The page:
The UN High Commissioner for Human Rights Zeid Ra’ad Al Hussein warned Monday of “a sharp increase in the use of torture and ill-treatment in Burundi” and voiced concerns about worrying reports of the existence of illegal detention facilities, both in Bujumbura and in the countryside.
“Since the beginning of the year, my team has recorded at least 345 new cases of torture and ill-treatment. These shocking figures are a clear indicator of the widespread and growing use of torture and ill-treatment by government security forces,” said Zeid. In all, some 595 people have been ill-treated or tortured since April 2015, a figure which is likely to be an under-estimate.
“Torture and ill-treatment mainly take place at the time of arrest, upon arrival or during detention, especially in facilities run by the Service national de renseignements (SNR), the police and, to a lesser extent, the army. Perpetrators of torture and ill-treatment have so far enjoyed total impunity,” the High Commissioner said.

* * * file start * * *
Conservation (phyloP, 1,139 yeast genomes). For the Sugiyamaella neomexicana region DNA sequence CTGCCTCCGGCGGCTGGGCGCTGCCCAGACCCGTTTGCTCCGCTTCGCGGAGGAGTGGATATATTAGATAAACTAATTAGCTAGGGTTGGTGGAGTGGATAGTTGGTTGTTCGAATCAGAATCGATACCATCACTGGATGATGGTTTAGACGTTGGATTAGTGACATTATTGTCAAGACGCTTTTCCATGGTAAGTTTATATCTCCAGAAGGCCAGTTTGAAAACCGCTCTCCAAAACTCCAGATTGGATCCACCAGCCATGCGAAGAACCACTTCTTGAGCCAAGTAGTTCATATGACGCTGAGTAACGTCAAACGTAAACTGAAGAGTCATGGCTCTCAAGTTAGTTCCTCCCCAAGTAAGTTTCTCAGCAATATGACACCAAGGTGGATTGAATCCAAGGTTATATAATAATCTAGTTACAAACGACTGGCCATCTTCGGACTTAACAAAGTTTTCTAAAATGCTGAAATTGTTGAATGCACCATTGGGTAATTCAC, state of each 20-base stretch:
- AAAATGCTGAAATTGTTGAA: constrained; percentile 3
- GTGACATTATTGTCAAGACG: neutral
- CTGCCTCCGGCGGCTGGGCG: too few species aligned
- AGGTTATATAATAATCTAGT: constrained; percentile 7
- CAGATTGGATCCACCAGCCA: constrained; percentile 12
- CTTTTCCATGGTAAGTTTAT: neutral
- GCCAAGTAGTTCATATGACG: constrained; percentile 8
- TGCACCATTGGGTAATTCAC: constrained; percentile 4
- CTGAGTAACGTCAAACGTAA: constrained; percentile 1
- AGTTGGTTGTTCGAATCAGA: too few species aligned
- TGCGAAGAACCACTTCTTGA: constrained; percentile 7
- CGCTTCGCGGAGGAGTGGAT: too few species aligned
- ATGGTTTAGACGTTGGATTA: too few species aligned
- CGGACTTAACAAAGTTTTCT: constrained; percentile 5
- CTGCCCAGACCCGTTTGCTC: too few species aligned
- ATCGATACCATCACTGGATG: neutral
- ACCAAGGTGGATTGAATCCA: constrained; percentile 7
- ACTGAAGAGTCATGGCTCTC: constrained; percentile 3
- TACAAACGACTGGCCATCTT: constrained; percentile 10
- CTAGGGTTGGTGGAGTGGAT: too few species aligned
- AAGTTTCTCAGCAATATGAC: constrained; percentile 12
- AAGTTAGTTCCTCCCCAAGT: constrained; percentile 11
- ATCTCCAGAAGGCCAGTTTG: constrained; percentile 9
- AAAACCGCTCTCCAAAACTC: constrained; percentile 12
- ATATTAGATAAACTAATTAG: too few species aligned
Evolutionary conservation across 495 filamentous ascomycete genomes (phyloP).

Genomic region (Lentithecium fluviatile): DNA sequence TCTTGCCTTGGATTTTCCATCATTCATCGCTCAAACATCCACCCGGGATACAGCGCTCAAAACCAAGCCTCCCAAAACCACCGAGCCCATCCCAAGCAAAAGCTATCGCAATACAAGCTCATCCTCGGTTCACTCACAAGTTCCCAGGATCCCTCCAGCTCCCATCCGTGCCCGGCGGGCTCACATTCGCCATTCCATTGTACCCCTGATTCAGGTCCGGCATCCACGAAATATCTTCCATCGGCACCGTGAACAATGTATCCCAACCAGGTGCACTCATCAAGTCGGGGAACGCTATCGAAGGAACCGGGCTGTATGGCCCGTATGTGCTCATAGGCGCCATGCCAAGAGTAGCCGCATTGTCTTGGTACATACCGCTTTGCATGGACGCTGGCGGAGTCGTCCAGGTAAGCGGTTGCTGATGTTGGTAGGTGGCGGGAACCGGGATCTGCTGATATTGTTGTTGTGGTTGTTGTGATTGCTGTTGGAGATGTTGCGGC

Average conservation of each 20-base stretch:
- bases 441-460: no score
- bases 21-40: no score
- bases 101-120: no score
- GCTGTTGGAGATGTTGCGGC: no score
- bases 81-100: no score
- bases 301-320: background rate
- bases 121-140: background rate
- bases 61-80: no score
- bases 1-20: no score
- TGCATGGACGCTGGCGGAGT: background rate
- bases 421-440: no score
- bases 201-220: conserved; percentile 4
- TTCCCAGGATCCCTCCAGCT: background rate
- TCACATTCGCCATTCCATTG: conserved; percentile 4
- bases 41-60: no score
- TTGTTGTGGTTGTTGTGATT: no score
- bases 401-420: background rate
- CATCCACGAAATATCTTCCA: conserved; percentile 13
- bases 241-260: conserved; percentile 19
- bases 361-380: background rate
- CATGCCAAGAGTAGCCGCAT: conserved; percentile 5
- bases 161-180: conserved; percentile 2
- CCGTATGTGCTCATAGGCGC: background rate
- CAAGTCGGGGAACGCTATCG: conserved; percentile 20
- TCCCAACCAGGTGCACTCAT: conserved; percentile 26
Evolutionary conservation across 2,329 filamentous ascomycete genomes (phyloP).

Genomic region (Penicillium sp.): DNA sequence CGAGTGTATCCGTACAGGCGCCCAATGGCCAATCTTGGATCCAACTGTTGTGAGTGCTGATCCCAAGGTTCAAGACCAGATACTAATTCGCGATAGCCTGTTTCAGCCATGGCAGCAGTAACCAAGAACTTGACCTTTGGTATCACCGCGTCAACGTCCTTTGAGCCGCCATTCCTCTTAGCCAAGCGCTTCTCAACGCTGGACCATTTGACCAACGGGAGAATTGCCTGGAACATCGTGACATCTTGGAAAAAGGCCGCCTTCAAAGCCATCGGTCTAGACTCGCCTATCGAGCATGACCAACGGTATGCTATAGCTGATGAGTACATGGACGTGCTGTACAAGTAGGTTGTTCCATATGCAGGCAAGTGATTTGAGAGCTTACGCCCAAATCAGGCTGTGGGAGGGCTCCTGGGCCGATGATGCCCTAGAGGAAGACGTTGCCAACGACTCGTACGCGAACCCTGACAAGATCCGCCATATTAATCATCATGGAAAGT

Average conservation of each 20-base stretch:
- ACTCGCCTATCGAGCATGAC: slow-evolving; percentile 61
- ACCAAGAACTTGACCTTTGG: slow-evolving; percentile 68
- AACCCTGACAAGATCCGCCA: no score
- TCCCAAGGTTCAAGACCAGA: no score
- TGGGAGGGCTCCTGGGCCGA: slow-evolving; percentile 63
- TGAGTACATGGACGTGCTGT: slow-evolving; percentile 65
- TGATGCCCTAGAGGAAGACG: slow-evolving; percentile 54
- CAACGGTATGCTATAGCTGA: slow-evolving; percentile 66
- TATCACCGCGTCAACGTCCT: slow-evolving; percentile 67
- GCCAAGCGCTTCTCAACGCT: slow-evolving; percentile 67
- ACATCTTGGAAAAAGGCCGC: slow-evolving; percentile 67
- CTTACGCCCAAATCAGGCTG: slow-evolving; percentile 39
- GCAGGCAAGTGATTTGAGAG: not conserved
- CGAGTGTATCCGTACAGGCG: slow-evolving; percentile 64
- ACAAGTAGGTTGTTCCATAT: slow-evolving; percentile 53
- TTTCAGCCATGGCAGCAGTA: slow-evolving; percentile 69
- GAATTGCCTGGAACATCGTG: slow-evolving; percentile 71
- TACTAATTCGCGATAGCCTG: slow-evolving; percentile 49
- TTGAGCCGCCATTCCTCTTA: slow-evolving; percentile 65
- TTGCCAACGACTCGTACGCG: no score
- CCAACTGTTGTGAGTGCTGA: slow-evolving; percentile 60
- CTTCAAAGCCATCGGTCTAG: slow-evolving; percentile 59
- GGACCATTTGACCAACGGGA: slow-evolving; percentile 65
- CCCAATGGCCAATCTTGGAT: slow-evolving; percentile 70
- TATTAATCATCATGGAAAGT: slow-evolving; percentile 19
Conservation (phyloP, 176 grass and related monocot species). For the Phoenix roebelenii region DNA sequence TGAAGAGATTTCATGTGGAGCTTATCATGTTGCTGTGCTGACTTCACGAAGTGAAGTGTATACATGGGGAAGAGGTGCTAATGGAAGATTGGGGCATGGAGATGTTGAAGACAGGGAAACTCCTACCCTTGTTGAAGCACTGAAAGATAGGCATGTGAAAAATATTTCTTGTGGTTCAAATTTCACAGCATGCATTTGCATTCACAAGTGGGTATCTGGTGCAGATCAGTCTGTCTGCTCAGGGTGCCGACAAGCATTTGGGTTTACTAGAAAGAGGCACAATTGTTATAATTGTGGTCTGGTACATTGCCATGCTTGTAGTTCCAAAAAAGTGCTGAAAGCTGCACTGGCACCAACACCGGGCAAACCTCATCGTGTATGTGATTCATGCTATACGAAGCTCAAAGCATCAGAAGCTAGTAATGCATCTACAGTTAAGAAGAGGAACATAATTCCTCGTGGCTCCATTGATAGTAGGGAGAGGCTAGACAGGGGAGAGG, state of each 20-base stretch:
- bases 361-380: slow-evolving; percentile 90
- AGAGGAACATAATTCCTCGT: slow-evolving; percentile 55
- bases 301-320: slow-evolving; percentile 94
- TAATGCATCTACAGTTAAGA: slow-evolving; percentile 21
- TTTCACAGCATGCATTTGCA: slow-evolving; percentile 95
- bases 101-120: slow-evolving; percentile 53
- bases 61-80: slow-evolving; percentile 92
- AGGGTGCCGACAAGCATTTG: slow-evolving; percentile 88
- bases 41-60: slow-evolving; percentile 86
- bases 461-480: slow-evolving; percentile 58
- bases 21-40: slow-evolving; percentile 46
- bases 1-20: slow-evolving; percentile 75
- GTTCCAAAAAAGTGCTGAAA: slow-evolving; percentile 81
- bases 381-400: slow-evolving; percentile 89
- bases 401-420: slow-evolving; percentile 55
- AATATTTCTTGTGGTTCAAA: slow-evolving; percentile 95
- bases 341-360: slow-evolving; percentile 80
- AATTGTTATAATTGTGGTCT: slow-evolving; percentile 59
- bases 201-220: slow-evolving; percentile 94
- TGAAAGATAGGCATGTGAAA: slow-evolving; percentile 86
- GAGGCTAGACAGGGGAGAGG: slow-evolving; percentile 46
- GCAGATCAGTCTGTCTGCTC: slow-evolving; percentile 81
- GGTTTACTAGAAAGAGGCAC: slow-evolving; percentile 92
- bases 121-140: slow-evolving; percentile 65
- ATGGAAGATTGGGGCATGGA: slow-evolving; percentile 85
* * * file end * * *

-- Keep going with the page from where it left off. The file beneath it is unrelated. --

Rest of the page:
“Many detainees visited by our team in the past few weeks had fresh wounds on their bodies. Some were unable to walk without assistance after being beaten with belts, iron rods or sharp objects, or burned. I am profoundly disturbed by these terrible accounts and I urge the Burundian Government, in the strongest terms possible, to put an immediate end to these unacceptable and illegal practices,” said Zeid.
Most of the tortured and ill-treated detainees say they were denied medical treatment. Some said intelligence services hid them in the toilets for days so their torture wounds could heal before they were returned to cells holding other prisoners.